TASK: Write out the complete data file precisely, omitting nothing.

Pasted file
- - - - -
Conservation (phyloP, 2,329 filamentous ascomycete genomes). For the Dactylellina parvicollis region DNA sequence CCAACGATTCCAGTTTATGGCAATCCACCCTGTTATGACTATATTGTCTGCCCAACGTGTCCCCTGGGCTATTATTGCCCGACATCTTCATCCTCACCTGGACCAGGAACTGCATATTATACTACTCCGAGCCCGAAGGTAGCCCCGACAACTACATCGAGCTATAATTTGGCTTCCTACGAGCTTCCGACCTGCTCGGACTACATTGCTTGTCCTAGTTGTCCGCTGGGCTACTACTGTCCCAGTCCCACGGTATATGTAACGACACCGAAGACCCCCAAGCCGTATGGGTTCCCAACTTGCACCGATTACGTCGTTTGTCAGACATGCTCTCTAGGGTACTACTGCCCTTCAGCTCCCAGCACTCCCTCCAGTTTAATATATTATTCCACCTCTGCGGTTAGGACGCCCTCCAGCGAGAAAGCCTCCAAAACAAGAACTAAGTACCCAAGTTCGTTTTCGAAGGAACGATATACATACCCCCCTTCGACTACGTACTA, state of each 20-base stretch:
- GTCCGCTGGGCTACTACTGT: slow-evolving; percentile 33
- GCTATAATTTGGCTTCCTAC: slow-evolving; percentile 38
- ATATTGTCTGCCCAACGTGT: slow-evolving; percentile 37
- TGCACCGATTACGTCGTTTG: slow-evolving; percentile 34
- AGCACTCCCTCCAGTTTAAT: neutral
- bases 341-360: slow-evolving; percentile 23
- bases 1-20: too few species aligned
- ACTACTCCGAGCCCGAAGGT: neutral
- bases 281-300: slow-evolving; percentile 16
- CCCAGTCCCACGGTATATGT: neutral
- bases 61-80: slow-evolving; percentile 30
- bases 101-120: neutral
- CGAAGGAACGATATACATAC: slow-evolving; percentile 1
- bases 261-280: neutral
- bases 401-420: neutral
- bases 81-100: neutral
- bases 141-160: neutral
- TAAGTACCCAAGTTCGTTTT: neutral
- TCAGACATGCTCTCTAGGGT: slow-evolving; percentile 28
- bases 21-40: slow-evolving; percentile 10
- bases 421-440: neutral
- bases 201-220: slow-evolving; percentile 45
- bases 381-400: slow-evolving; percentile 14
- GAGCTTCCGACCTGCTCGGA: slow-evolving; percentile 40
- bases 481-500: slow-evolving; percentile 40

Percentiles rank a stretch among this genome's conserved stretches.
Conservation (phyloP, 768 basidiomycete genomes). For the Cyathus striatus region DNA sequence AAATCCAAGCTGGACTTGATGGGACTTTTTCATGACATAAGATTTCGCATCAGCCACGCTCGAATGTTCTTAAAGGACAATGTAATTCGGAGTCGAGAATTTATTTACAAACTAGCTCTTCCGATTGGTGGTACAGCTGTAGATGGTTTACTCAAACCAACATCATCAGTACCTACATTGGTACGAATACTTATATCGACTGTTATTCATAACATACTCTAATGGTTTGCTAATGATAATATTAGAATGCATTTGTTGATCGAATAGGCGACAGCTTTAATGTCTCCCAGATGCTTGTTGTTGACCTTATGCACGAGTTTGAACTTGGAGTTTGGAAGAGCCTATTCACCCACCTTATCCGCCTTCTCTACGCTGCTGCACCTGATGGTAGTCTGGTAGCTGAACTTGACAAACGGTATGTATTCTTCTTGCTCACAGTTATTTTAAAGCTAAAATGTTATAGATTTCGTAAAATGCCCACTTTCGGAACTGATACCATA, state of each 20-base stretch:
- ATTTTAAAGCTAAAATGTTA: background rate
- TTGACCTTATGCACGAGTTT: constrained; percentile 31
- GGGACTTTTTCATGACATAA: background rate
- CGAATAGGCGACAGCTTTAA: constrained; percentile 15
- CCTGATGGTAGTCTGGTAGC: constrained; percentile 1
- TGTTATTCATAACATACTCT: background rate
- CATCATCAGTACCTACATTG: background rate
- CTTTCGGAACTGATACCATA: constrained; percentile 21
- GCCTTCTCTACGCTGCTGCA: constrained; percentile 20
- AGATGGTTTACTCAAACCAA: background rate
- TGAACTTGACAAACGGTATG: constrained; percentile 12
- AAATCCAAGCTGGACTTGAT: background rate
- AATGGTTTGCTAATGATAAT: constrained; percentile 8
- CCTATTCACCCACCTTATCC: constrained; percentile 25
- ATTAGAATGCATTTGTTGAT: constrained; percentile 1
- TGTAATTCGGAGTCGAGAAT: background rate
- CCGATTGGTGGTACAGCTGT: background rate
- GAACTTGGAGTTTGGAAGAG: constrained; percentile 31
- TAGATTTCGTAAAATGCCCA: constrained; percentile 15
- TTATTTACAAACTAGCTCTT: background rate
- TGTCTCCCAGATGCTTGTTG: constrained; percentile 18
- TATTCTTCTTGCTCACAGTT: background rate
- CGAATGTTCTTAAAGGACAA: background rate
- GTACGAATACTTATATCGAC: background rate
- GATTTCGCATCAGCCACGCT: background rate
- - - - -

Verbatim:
Conservation (phyloP, 2,329 filamentous ascomycete genomes). For the Dactylellina parvicollis region DNA sequence CCAACGATTCCAGTTTATGGCAATCCACCCTGTTATGACTATATTGTCTGCCCAACGTGTCCCCTGGGCTATTATTGCCCGACATCTTCATCCTCACCTGGACCAGGAACTGCATATTATACTACTCCGAGCCCGAAGGTAGCCCCGACAACTACATCGAGCTATAATTTGGCTTCCTACGAGCTTCCGACCTGCTCGGACTACATTGCTTGTCCTAGTTGTCCGCTGGGCTACTACTGTCCCAGTCCCACGGTATATGTAACGACACCGAAGACCCCCAAGCCGTATGGGTTCCCAACTTGCACCGATTACGTCGTTTGTCAGACATGCTCTCTAGGGTACTACTGCCCTTCAGCTCCCAGCACTCCCTCCAGTTTAATATATTATTCCACCTCTGCGGTTAGGACGCCCTCCAGCGAGAAAGCCTCCAAAACAAGAACTAAGTACCCAAGTTCGTTTTCGAAGGAACGATATACATACCCCCCTTCGACTACGTACTA, state of each 20-base stretch:
- GTCCGCTGGGCTACTACTGT: slow-evolving; percentile 33
- GCTATAATTTGGCTTCCTAC: slow-evolving; percentile 38
- ATATTGTCTGCCCAACGTGT: slow-evolving; percentile 37
- TGCACCGATTACGTCGTTTG: slow-evolving; percentile 34
- AGCACTCCCTCCAGTTTAAT: neutral
- bases 341-360: slow-evolving; percentile 23
- bases 1-20: too few species aligned
- ACTACTCCGAGCCCGAAGGT: neutral
- bases 281-300: slow-evolving; percentile 16
- CCCAGTCCCACGGTATATGT: neutral
- bases 61-80: slow-evolving; percentile 30
- bases 101-120: neutral
- CGAAGGAACGATATACATAC: slow-evolving; percentile 1
- bases 261-280: neutral
- bases 401-420: neutral
- bases 81-100: neutral
- bases 141-160: neutral
- TAAGTACCCAAGTTCGTTTT: neutral
- TCAGACATGCTCTCTAGGGT: slow-evolving; percentile 28
- bases 21-40: slow-evolving; percentile 10
- bases 421-440: neutral
- bases 201-220: slow-evolving; percentile 45
- bases 381-400: slow-evolving; percentile 14
- GAGCTTCCGACCTGCTCGGA: slow-evolving; percentile 40
- bases 481-500: slow-evolving; percentile 40

Percentiles rank a stretch among this genome's conserved stretches.
Conservation (phyloP, 768 basidiomycete genomes). For the Cyathus striatus region DNA sequence AAATCCAAGCTGGACTTGATGGGACTTTTTCATGACATAAGATTTCGCATCAGCCACGCTCGAATGTTCTTAAAGGACAATGTAATTCGGAGTCGAGAATTTATTTACAAACTAGCTCTTCCGATTGGTGGTACAGCTGTAGATGGTTTACTCAAACCAACATCATCAGTACCTACATTGGTACGAATACTTATATCGACTGTTATTCATAACATACTCTAATGGTTTGCTAATGATAATATTAGAATGCATTTGTTGATCGAATAGGCGACAGCTTTAATGTCTCCCAGATGCTTGTTGTTGACCTTATGCACGAGTTTGAACTTGGAGTTTGGAAGAGCCTATTCACCCACCTTATCCGCCTTCTCTACGCTGCTGCACCTGATGGTAGTCTGGTAGCTGAACTTGACAAACGGTATGTATTCTTCTTGCTCACAGTTATTTTAAAGCTAAAATGTTATAGATTTCGTAAAATGCCCACTTTCGGAACTGATACCATA, state of each 20-base stretch:
- ATTTTAAAGCTAAAATGTTA: background rate
- TTGACCTTATGCACGAGTTT: constrained; percentile 31
- GGGACTTTTTCATGACATAA: background rate
- CGAATAGGCGACAGCTTTAA: constrained; percentile 15
- CCTGATGGTAGTCTGGTAGC: constrained; percentile 1
- TGTTATTCATAACATACTCT: background rate
- CATCATCAGTACCTACATTG: background rate
- CTTTCGGAACTGATACCATA: constrained; percentile 21
- GCCTTCTCTACGCTGCTGCA: constrained; percentile 20
- AGATGGTTTACTCAAACCAA: background rate
- TGAACTTGACAAACGGTATG: constrained; percentile 12
- AAATCCAAGCTGGACTTGAT: background rate
- AATGGTTTGCTAATGATAAT: constrained; percentile 8
- CCTATTCACCCACCTTATCC: constrained; percentile 25
- ATTAGAATGCATTTGTTGAT: constrained; percentile 1
- TGTAATTCGGAGTCGAGAAT: background rate
- CCGATTGGTGGTACAGCTGT: background rate
- GAACTTGGAGTTTGGAAGAG: constrained; percentile 31
- TAGATTTCGTAAAATGCCCA: constrained; percentile 15
- TTATTTACAAACTAGCTCTT: background rate
- TGTCTCCCAGATGCTTGTTG: constrained; percentile 18
- TATTCTTCTTGCTCACAGTT: background rate
- CGAATGTTCTTAAAGGACAA: background rate
- GTACGAATACTTATATCGAC: background rate
- GATTTCGCATCAGCCACGCT: background rate